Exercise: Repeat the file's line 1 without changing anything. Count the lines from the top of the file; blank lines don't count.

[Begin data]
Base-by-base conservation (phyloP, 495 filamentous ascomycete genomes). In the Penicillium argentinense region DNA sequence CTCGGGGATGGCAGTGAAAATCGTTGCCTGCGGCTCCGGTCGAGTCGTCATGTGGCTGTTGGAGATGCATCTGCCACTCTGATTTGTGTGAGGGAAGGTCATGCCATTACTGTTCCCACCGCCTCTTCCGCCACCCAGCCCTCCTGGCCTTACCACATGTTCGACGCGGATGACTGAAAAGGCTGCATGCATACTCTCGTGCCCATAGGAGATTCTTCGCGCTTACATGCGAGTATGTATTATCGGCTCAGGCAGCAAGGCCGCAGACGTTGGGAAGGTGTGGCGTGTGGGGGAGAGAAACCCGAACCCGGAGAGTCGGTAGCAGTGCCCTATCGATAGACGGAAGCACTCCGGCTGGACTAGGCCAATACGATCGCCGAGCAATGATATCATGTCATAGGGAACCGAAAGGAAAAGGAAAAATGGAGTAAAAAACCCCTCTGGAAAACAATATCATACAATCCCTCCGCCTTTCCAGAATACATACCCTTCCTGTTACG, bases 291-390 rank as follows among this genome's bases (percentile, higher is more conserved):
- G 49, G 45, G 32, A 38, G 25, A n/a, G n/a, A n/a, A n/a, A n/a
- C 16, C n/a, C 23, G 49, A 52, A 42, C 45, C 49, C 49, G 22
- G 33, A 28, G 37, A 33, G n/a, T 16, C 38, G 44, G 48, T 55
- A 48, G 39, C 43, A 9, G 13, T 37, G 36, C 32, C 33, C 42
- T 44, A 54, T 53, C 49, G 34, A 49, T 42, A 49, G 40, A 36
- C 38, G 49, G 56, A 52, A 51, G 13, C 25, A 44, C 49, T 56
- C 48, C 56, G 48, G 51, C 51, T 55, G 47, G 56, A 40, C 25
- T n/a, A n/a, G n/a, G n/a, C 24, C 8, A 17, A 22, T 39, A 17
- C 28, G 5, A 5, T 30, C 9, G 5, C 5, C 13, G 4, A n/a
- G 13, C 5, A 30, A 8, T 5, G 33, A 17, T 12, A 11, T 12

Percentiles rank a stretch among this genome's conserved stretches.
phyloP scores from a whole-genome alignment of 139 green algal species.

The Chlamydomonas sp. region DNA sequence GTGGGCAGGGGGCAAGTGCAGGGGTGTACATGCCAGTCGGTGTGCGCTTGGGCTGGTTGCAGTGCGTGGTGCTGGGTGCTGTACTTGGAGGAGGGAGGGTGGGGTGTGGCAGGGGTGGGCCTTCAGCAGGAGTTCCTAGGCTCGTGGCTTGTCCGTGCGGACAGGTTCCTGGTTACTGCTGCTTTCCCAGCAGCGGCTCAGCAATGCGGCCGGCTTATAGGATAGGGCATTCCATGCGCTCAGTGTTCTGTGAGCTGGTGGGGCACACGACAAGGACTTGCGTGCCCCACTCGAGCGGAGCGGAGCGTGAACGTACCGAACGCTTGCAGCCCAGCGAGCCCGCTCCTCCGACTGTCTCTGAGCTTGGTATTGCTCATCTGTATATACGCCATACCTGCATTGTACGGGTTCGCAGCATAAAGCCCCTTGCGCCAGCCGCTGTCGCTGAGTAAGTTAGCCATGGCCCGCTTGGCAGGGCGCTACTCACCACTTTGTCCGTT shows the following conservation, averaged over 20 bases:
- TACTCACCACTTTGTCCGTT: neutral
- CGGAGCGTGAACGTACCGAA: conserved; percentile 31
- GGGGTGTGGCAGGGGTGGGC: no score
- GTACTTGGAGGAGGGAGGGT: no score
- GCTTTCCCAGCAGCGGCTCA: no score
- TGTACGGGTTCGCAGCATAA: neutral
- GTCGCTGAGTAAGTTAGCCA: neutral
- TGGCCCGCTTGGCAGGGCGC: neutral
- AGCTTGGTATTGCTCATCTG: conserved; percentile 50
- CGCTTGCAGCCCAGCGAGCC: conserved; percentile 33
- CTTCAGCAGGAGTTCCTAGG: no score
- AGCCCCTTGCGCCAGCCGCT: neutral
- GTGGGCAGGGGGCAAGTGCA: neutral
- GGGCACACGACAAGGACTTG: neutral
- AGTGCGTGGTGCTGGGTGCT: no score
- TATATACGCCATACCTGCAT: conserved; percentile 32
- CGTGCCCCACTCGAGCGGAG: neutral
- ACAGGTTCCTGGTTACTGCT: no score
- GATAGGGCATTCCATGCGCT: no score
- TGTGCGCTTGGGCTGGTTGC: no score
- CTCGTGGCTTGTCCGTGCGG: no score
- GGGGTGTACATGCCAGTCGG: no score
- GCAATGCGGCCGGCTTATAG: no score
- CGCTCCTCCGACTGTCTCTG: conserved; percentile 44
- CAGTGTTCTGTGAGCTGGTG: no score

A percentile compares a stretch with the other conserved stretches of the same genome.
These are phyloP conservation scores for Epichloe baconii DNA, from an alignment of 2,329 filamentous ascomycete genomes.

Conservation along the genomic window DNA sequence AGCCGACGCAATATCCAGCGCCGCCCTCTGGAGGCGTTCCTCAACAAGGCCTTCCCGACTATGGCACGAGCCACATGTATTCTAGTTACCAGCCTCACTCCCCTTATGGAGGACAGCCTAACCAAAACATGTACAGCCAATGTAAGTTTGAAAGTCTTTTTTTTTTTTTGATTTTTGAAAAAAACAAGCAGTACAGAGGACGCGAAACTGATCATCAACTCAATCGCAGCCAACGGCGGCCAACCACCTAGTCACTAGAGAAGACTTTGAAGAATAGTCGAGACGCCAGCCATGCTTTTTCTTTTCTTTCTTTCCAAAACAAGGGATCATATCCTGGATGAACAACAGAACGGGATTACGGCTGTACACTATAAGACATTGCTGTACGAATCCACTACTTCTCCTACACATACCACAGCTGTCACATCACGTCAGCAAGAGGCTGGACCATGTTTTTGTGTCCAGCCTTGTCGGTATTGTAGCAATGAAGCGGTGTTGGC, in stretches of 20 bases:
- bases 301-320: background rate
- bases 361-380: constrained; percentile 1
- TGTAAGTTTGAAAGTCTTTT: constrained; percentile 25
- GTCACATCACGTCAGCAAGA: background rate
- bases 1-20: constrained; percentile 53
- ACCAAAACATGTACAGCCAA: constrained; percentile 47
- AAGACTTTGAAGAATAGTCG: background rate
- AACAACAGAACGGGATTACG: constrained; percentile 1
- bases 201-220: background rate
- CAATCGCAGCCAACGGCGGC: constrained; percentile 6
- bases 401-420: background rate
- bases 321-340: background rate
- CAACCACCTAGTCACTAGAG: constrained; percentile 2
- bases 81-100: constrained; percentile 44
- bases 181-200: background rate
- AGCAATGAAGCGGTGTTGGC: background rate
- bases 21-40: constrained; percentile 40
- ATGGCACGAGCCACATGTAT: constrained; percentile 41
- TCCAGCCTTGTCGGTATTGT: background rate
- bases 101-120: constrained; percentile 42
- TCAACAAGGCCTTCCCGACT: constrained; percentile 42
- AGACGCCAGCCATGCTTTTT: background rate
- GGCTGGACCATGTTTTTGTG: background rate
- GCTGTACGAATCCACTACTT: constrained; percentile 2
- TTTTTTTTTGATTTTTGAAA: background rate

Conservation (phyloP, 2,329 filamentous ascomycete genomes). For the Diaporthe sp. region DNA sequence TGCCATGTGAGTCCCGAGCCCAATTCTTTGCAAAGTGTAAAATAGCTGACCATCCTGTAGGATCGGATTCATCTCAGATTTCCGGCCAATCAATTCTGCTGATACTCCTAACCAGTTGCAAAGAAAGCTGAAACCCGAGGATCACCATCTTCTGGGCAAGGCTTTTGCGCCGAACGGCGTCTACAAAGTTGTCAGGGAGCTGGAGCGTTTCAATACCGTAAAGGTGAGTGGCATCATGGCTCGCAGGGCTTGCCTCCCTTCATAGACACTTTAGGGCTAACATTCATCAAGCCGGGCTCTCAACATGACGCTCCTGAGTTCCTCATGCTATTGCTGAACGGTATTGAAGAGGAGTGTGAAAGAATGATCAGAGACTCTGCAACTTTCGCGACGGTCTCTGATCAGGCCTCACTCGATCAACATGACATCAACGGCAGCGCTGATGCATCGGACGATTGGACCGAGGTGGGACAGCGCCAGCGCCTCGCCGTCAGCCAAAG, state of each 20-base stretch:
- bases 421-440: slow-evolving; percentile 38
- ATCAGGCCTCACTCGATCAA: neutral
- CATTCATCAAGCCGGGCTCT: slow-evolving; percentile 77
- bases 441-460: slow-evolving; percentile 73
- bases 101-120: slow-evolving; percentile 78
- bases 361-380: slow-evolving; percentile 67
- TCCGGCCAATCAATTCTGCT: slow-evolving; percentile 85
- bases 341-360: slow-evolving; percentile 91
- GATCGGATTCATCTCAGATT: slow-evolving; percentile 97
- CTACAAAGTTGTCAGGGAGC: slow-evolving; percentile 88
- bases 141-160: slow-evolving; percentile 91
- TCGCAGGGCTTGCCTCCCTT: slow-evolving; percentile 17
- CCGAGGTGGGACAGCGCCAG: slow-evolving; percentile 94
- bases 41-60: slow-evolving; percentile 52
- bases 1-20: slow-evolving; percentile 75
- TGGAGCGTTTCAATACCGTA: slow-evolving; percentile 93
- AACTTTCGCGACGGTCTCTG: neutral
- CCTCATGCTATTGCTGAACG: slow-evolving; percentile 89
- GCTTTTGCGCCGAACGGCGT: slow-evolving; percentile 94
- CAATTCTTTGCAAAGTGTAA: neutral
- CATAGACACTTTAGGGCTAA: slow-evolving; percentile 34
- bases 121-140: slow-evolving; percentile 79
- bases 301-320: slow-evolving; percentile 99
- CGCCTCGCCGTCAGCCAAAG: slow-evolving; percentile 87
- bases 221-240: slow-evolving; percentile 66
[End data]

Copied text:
Base-by-base conservation (phyloP, 495 filamentous ascomycete genomes). In the Penicillium argentinense region DNA sequence CTCGGGGATGGCAGTGAAAATCGTTGCCTGCGGCTCCGGTCGAGTCGTCATGTGGCTGTTGGAGATGCATCTGCCACTCTGATTTGTGTGAGGGAAGGTCATGCCATTACTGTTCCCACCGCCTCTTCCGCCACCCAGCCCTCCTGGCCTTACCACATGTTCGACGCGGATGACTGAAAAGGCTGCATGCATACTCTCGTGCCCATAGGAGATTCTTCGCGCTTACATGCGAGTATGTATTATCGGCTCAGGCAGCAAGGCCGCAGACGTTGGGAAGGTGTGGCGTGTGGGGGAGAGAAACCCGAACCCGGAGAGTCGGTAGCAGTGCCCTATCGATAGACGGAAGCACTCCGGCTGGACTAGGCCAATACGATCGCCGAGCAATGATATCATGTCATAGGGAACCGAAAGGAAAAGGAAAAATGGAGTAAAAAACCCCTCTGGAAAACAATATCATACAATCCCTCCGCCTTTCCAGAATACATACCCTTCCTGTTACG, bases 291-390 rank as follows among this genome's bases (percentile, higher is more conserved):